In 1978, Former Attorney General Henrique Fonseca Araújo, father of current Foreign Affairs Minister Ernesto Araújo, actively avoided extraditing Gustav Franz Wagner, a Nazi officer responsible for 250,000 deaths between 1942 and 1943, and who was living in Brazil during the military dictatorship.
After being asked for comment repeatedly by Folha, Ernesto Araújo announced on Monday he would release a written statement on a later date. His father died in 1996.
Wagner was the deputy commander at the concentration camp in Sobibor, Poland. The sickening smell of burnt bodies was the prisoner's first impression when they arrived at the camp.
Cannibalism was typical because the Nazi soldiers offered human remains for the prisoners to eat. They also witnessed atrocious acts like a baby shot with a machine gun on his mother's lap. Sobibor survivor Esther Raab, whose story is recorded at the Holocaust Museum in the United States, described the scene.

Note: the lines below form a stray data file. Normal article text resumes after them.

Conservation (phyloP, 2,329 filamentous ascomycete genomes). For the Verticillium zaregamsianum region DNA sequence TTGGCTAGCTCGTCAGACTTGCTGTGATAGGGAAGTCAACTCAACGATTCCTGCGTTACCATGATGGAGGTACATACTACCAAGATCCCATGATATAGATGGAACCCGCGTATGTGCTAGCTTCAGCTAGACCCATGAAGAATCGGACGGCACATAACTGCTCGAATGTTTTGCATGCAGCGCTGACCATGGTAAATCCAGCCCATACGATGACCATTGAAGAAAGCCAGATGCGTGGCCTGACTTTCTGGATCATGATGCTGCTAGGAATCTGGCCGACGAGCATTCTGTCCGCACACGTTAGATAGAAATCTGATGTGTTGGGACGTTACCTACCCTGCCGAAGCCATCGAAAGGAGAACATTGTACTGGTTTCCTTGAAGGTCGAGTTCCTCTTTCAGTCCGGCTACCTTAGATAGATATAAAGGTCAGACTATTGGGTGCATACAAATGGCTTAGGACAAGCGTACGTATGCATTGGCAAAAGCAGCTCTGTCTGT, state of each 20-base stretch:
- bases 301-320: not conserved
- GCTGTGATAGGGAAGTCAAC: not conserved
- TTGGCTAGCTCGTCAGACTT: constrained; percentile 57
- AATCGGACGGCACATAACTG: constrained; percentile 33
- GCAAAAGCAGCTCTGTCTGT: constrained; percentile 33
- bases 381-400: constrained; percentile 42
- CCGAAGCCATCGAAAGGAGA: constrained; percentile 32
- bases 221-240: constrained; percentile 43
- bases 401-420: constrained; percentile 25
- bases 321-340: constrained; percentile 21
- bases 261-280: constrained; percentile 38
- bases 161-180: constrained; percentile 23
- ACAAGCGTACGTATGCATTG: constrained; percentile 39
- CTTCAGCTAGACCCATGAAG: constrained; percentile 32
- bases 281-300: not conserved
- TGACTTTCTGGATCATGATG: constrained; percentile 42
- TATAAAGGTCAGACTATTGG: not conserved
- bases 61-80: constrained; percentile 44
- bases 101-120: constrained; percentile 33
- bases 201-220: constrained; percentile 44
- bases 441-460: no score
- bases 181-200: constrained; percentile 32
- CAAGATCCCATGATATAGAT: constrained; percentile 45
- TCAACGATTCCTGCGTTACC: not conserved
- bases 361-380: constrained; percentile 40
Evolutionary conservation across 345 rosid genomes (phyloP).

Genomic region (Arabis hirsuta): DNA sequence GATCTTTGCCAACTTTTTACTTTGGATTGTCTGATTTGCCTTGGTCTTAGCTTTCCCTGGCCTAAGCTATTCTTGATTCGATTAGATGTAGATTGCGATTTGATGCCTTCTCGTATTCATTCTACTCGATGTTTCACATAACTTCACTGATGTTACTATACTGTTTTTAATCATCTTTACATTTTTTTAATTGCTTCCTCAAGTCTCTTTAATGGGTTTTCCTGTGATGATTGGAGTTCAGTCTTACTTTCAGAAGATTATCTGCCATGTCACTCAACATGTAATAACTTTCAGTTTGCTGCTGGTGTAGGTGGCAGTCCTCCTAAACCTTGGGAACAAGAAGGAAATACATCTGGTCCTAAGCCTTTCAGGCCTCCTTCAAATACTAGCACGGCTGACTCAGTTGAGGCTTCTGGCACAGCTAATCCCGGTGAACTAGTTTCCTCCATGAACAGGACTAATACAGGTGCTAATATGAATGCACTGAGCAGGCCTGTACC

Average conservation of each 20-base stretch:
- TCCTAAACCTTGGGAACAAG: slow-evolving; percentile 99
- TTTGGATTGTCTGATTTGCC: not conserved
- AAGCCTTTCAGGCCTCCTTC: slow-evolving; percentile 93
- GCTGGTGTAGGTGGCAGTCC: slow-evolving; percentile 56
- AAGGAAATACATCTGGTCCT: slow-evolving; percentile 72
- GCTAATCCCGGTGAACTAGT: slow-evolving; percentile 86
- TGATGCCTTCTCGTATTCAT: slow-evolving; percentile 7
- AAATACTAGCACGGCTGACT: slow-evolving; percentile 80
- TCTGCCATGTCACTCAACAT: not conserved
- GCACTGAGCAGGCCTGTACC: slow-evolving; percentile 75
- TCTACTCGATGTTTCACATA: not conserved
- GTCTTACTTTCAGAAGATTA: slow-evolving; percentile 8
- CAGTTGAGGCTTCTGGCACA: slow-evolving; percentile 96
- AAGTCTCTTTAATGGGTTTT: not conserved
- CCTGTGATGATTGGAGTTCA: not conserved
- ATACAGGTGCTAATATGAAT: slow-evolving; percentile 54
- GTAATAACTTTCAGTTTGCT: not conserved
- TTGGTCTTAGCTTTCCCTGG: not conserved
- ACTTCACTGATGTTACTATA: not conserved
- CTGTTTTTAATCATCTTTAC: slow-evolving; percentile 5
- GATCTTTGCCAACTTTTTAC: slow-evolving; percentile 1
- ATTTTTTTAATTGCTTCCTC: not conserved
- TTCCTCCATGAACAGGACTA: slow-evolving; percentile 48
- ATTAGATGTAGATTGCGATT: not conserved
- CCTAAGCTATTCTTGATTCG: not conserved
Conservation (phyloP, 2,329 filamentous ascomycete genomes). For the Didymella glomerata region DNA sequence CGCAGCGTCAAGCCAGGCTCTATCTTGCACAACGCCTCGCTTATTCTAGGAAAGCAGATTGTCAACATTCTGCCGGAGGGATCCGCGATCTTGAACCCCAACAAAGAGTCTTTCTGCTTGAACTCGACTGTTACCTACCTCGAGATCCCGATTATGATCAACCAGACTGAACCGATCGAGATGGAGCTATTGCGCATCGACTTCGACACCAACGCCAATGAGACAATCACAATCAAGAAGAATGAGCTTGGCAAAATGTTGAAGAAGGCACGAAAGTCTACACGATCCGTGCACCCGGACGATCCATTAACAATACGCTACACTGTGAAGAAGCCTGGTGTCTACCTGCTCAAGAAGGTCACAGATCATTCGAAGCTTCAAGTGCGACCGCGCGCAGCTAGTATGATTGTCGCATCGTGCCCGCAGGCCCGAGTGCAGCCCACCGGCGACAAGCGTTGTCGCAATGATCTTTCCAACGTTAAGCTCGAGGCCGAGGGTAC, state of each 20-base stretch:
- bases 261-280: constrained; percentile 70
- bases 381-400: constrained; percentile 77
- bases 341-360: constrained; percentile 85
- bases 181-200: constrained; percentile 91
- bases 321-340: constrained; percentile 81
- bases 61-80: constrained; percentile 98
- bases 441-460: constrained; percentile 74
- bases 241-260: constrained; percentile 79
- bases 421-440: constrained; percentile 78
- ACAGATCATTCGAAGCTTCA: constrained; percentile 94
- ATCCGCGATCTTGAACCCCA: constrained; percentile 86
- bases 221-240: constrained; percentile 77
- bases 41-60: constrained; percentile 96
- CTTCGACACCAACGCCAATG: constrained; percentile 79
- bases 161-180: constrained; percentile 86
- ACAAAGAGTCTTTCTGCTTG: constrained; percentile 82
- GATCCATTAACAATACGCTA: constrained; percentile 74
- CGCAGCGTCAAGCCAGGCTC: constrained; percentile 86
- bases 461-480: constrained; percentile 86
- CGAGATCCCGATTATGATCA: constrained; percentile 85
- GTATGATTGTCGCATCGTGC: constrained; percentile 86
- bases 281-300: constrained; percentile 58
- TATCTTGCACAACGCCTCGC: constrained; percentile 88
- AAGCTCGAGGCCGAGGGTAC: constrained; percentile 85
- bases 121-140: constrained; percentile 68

Raab identified the man who shot the child as Wagner, also known as "The Beast.
"He was one of the most feared Nazi officials at Sobibor," said Chris Webb, author of "The Sobibor Death Camp" (Columbia University Press, 2017). "Prisoners tried to stay out of his sight, fearing his cruelty. Given his role at Sobibor, he should have been deported. It's a disgrace he wasn't," added.
After World War II, Wagner fled Europe to avoid being captured. Years later, in 1978, he was discovered living in Brazil by the famous Nazi hunter Simon Wiesenthal, aided by Brazilian journalist Mario Chimanovitch.
Chaimovitch published a piece in Jornal do Brasil saying that Wiesenthal recognized Wagner from a photo where some people appeared to be celebrating Adolf Hitler's birthday. It was a ruse, but Wagner, 67 years old at the time, turned himself in, fearing getting captured by Mossad, the Israeli secret service.
The case made news all over the world. Many countries requested Brazil to deport Wagner so that he could answer for the crime of genocide.
Translated by NATASHA MADOV